Kubernetes is an open-source, production-grade container management system. It helps you effectively manage and scale container applications in a clustered environment.
Kubernetes is (extract from GitHub):
- Lean: lightweight, simple, accessible.
- Portable: public, private, hybrid, multi-cloud.
- Extensible: modular, pluggable, hookable, composable.
- Self-healing: auto-placement, auto-restart, auto-replication.
While deploying and orchestrating docker containers, you have two choices — Docker Swarm and Kubernetes. Docket Swarm was built specifically for solving Docker orchestration in a standardised way and exposes standard Docker APIs, which can be used for communication with containers. Kubernetes builds upon 15 years of experience of running production workloads at Google and provides first-class support for running Docker containers.
Having tried both Docker Swarm and Kubernetes in production environments, I feel the best way to build and orchestrate Docker containers is through Kubernetes. The horizontal auto-scaling feature and self-discovery via external descriptors make it easier to manage dependencies. Kubernetes has a learning curve, but it provides greater flexibility and features. I also feel the dependency and configuration between containers are easier to maintain using Kubernetes.
One of the key features that was missing in Kubernetes earlier was the ability to manage and run federated services across clusters (geographical distributions workloads). This is an important feature, as we had to manually take care of this via geocentric load balancers. Kubernetes 1.3 (released on July 6) introduced cross-cluster service discovery, stateful workloads for applications, and many more features.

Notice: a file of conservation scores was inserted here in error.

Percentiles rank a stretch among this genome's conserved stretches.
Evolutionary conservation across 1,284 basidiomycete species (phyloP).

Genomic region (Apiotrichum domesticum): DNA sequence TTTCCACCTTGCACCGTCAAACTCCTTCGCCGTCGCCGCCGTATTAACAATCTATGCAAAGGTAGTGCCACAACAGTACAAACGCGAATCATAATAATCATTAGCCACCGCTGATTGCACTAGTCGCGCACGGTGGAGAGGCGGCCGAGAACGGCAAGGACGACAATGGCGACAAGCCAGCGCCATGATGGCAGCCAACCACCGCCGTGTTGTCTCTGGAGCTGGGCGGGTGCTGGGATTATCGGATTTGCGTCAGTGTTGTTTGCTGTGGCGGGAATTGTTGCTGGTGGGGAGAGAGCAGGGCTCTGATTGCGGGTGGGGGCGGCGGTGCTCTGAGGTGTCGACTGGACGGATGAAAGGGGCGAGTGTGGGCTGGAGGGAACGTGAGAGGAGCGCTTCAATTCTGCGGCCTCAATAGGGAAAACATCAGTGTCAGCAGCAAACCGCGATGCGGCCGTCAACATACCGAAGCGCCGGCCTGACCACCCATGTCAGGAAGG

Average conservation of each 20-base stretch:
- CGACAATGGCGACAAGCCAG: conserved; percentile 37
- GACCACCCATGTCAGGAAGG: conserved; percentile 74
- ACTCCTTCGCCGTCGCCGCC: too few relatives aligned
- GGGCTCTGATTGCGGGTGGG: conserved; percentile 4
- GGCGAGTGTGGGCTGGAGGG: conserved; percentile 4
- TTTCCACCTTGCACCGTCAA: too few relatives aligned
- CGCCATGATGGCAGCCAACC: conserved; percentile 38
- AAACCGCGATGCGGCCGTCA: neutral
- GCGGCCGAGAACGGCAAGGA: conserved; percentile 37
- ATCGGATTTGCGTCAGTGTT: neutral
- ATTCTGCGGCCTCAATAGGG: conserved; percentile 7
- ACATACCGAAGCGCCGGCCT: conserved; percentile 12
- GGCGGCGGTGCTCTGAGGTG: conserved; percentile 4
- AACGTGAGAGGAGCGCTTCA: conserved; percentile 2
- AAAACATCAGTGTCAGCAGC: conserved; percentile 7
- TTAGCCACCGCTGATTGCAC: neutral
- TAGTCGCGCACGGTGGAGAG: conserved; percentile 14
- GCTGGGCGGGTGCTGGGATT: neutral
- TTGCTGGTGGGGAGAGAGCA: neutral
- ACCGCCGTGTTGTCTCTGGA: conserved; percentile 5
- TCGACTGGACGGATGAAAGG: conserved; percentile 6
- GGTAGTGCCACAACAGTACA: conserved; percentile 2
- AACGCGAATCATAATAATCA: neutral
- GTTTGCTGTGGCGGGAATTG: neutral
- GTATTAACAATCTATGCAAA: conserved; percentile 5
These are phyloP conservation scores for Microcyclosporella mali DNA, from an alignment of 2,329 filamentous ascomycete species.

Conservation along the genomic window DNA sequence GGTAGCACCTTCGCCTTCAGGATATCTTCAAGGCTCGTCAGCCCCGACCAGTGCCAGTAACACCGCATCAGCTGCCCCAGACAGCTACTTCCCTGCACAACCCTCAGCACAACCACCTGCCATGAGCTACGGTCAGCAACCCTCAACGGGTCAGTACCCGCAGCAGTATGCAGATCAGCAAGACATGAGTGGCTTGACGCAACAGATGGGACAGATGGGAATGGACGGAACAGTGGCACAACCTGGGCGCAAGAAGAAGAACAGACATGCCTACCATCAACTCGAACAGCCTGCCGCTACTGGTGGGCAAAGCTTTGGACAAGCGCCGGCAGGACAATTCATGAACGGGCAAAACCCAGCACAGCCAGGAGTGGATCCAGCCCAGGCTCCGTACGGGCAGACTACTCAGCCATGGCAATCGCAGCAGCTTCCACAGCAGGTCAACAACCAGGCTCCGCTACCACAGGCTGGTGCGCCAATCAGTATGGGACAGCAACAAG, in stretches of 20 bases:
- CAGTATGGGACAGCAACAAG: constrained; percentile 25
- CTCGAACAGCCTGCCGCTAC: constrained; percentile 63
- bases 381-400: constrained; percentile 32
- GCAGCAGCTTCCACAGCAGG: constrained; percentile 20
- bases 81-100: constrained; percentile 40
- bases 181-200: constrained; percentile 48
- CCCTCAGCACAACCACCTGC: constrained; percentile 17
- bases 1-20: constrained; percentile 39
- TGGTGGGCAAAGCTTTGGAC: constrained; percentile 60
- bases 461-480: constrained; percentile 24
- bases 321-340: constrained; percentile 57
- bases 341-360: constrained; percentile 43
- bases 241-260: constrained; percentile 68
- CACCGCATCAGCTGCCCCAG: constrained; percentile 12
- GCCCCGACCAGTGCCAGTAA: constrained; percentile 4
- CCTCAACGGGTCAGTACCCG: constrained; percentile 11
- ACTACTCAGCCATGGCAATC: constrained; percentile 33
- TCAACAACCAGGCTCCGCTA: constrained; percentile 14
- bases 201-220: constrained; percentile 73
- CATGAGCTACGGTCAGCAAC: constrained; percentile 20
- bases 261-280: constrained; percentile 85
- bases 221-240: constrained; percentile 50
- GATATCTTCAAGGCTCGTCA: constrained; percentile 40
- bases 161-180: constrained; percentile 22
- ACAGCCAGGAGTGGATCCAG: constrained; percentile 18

We are running on GCP, and I will post my experience when we move over to Kubernetes 1.3. So far, GCP and Kubernetes have provided us with one of the best options to build and scale container applications in a production environment.
If you are building and orchestrating Docker containers, give Kubernetes a try and you won't be disappointed. Also, do ensure you build services (microservices) the right way and lay out the right set of dependencies to leverage the power and capabilities of container management solutions.